Predictive Analytics in HR

By | 28th September 2016

I’ve had an interesting month experimenting with Predictive Analytics using a customer’s anonymised recruitment data.

First, I used SAP Predictivie Analytics. It’s a great product, but I found that I felt ‘too distant’ from the analytics process. While the end result is explained in statistical terms, I wanted more control over how the result was generated. I’ve experience of regression and statistical modelling from my time studying Actuarial Science (maths of death and money), so wanted to be more involved with selecting the methodology and an ability to tweak the settings.

I settled on Microsoft Azure Machine Learning. I’ve been using Azure extensively for databases and virtual machines (this site is hosted on Azure), so was keen to extend my experience of the products available. Being a cloud product, you only pay for what you use, so it’s for more economical for intermittent use than buying on-premise software.

I looked at existing and past employees to build a model to predict how long an employee would remain. The business had a high turnover of staff, so excluding ‘certain leavers’ would reduce training costs significantly

The initial model used Linear Regression to predict how many months candidates would stay. For the non-statisticians, Linear Regression just means that a weighting is applied to each of the inputs. This results in a nice transparent model so you can see how the probabilities are calculated. Problem was that the results were very poor.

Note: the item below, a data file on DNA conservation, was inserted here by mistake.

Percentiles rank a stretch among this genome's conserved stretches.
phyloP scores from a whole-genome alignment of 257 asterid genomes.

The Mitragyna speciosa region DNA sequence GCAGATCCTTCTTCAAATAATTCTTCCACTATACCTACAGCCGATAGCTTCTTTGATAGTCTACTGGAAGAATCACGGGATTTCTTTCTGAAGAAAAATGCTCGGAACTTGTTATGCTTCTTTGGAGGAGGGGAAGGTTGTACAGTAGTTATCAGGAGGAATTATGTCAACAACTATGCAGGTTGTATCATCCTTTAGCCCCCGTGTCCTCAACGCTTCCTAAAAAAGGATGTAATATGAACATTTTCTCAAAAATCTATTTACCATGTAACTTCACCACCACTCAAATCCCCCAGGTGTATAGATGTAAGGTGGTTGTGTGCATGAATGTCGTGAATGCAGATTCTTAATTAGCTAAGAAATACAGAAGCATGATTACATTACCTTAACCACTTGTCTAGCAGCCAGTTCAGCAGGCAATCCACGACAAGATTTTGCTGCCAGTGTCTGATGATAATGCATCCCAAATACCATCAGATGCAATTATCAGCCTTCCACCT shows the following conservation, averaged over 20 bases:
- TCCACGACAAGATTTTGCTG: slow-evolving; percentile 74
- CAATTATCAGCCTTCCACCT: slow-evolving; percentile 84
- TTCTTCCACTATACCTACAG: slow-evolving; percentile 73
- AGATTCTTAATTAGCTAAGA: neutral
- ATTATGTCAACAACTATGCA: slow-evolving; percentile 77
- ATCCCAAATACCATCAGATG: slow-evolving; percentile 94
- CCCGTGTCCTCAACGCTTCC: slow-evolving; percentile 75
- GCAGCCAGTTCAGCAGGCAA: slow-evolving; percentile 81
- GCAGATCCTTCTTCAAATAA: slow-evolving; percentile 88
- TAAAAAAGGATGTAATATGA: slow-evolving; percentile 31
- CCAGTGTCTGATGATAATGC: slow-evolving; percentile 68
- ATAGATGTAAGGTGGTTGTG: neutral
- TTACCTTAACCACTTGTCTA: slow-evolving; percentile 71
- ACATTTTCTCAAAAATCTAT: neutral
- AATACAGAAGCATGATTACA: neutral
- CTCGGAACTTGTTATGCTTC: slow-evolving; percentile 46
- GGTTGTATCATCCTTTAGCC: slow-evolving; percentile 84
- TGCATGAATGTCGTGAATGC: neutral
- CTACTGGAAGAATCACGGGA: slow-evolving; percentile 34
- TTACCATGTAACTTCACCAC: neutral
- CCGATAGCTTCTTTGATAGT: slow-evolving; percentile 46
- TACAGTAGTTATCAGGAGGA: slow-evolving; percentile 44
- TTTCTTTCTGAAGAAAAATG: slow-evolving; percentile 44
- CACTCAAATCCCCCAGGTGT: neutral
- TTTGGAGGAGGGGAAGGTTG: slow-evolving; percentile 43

Second model used a Neural Network. This is a ‘black box’ with no outputs to help understand the probabilities. It’s a classic ‘computer says no (or yes)’ model.
Considering the quality of the data (many missing values), the results were remarkably good. While the predictions of who would stay more than 1 year were mediocre, by tweaking the model it was possible to exclude about 20% of candidates who would almost certainly leave within 12 months.

This all looks great until you look at the inputs: age at application, sex, religion, ethnicity, nationality, marital status, smoker and recruitment source.
Recruitment source and smoker are no problem, not sure about marital status, but the rest are toxic!

Before criticising my choice of inputs, please bear in mind that this was all the information that was populated in my customer’s data. Don’t forget that the use of a Neural Network hides the decision process so you can’t see what the biases are.

The customer isn’t going live with this (it was purely for testing), but I’d welcome feedback and opinion. Does this model:
a) Improve the recruitment process by removing cultural bias in recruitment by using a ‘black box’ to predict candidates’ futures.

b) Break the law by making recruitment decisions based upon race/age/religion/nationality.

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